Banks v Goodfellow Test – Revisited
What is testamentary capacity?
Testamentary capacity is the legal term used to describe a person’s legal and mental ability to make or alter a valid Will. This concept has also been called sound mind and memory or disposing mind and memory.
The Mental Capacity Act 2005 (“MCA”) regrettably creates a degree of uncertainty as to the appropriate test that ought to be applied to assess capacity when making a Will.
Even the judiciary can’t always agree.
Some Judges believe the case of Banks v Goodfellow has been suspended by the MCA and in Fischer v Diffley (2014) HHJ Dight said he had to apply both the common law test as expounded in Banks v Goodfellows and the statutory test in the MCA 2005.
The tests overlap and will often produce the same result, but not always; the consequences of this are potentially significant. Under the MCA, capacity is assumed unless proved otherwise whereas under Banks v Goodfellows the burden of proof can be shifted if there is sufficient doubt.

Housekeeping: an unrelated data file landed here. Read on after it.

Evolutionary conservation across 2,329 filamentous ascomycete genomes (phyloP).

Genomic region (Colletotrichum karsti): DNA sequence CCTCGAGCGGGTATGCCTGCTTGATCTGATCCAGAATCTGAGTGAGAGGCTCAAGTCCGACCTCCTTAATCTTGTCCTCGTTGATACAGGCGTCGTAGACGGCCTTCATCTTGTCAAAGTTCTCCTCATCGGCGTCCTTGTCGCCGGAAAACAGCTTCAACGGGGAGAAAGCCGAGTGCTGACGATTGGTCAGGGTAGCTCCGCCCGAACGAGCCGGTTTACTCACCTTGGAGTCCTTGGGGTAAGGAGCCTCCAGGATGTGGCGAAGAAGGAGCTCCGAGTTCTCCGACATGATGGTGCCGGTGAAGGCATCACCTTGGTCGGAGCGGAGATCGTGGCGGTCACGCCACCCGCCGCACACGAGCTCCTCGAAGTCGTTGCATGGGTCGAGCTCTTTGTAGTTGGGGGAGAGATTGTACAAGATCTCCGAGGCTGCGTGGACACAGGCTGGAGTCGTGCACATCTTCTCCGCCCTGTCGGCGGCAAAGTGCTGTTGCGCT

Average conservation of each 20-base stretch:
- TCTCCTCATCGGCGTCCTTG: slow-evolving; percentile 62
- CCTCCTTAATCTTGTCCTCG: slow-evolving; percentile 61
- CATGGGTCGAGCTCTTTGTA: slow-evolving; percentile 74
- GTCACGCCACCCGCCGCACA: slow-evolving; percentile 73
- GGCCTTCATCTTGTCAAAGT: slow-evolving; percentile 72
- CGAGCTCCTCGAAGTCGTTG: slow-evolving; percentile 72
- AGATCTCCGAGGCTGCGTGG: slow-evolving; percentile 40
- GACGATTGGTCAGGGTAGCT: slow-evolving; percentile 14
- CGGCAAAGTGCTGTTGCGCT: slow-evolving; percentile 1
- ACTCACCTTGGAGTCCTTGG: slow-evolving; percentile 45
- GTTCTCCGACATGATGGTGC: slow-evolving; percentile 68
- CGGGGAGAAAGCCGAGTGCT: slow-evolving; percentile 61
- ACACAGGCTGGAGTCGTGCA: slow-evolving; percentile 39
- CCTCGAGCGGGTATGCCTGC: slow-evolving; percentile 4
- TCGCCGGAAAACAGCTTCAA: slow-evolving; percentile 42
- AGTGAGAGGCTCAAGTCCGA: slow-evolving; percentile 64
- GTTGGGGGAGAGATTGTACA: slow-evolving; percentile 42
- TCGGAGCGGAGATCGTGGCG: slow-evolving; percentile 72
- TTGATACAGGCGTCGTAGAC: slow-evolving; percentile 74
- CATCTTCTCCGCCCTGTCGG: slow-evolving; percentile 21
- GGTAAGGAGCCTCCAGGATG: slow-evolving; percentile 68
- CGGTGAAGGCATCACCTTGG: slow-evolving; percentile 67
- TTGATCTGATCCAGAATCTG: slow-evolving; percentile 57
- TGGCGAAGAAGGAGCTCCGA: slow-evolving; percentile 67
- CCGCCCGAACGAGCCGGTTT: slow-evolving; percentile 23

HHJ Strauss in Walker v Badmin (2014) considered the interplay between the two tests. It was determined that the correct and only test for testamentary capacity in relation to the validity of a purported Will is the long held common law test in Banks v Goodfellow. However, as this is only a High Court decision it is not inconceivable that the issue may be elevated to the Court of Appeal at some point for further consideration.
Given that there is uncertainty, what steps can you take to minimise it?
If there is any doubt of Capacity, having your Will drawn up by an independent solicitor will help protect you and your beneficiaries. Your legal adviser will take the precaution of assessing capacity and keeping a full record which is admissible in Court if the Will is later challenged.
For further information please contact Vicki Pearce.